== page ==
Jazz Drummer’s Workshop
Crossing the Barline Using Seven-Note Groupings
by Christian Finger
The material in this article is designed to increase your independence and give you some fresh ideas for how to play behind a soloist. It’s important to always use discretion, of course. Make sure to play these advanced figures musically, and only after you’ve totally absorbed them.
We’ll be using a standard jazz swing ostinato involving the ride cymbal, hi-hat foot, and bass drum. The bass drum should be played very lightly so that it’s felt more than heard. This technique is known as feathering.
Now add continuous 8th-note triplets on the snare with the other hand.
To train your ears to hear how a seven-note figure fits over the swing ostinato, add accents on every seventh note of the triplets. Play this very slowly, and count the triplets out loud to make sure you don’t lose track of the pulse.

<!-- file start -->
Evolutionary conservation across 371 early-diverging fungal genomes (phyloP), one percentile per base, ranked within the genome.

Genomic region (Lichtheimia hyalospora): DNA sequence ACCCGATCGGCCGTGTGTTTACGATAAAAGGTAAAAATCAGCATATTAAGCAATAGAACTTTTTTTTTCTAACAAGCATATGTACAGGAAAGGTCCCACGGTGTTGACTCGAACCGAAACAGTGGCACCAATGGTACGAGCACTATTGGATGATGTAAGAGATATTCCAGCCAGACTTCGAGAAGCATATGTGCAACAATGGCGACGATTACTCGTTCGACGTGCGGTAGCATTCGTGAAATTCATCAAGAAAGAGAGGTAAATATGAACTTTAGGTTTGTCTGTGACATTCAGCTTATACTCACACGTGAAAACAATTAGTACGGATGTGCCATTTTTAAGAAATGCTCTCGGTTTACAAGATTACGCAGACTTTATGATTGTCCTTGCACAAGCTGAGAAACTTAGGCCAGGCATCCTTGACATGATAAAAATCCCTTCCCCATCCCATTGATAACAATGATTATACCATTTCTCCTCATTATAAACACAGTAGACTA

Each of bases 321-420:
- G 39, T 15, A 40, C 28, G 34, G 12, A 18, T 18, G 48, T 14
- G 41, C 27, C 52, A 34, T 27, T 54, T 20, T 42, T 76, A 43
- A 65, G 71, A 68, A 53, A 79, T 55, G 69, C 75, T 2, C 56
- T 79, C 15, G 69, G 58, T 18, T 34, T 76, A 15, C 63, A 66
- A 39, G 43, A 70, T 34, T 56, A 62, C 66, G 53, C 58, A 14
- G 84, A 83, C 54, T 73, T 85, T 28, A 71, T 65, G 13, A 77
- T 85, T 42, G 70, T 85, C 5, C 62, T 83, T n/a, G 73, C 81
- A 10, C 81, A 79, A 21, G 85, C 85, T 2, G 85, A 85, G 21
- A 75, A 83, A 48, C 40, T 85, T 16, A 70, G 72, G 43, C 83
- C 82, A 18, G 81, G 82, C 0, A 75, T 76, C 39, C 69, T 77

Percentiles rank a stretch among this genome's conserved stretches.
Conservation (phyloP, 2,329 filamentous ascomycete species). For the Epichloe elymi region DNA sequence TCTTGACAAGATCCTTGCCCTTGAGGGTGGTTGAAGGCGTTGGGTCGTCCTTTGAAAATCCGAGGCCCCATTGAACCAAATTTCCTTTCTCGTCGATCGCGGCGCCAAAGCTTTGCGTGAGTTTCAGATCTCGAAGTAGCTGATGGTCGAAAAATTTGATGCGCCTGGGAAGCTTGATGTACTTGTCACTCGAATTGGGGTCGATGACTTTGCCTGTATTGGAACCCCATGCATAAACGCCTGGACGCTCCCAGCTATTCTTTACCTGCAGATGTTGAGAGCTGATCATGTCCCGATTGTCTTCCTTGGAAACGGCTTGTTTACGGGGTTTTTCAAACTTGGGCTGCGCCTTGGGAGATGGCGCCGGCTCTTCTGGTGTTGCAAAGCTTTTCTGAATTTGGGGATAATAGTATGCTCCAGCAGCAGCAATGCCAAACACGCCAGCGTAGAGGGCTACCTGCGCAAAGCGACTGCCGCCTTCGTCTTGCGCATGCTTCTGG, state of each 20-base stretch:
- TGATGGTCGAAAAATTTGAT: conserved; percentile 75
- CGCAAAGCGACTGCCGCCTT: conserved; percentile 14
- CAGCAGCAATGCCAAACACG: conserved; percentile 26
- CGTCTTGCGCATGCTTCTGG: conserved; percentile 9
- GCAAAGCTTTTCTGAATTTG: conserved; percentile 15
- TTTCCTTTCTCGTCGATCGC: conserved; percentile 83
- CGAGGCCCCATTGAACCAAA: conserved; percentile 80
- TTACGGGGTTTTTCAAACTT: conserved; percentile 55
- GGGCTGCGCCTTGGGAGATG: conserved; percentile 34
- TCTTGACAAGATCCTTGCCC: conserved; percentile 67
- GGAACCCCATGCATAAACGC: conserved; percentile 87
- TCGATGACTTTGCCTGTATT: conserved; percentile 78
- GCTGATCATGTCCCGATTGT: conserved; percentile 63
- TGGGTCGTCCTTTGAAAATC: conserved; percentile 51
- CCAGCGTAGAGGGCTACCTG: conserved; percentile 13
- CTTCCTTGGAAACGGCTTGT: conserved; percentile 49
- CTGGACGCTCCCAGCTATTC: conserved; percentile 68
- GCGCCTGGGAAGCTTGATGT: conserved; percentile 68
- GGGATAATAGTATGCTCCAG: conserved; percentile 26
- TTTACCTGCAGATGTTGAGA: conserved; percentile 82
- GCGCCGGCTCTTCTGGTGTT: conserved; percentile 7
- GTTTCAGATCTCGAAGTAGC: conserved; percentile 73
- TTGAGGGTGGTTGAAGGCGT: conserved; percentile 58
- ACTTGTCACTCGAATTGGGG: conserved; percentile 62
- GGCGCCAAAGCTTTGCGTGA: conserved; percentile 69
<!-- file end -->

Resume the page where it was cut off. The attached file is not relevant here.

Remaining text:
Once you have a good feel for how the sevens fit over 4/4, it’s time to orchestrate them in a more musical way between the snare and bass drum. Here’s one option, which breaks the seven into two groups of two followed by one group of three.
Here’s how that pattern fits into four bars of 4/4. Notice that there’s a six-note grouping at the end to resolve the phrase back to beat 1 on the repeat.
For additional melodic texture, try replacing one or two of the bass drum notes with the hi-hat. In the following example, the second bass drum note is now played with the hi-hat foot.
Here’s how that new seven-note phrase fits within four bars of 4/4, again with a six-note grouping at the end to bring the resolution back to beat 1 on the repeat.
Study these ideas slowly, and break them down into pieces if need be. Then experiment with your own ideas based on what we’ve presented here. You can also change the note rate to 16ths for additional fodder. The sky is the limit. Have fun!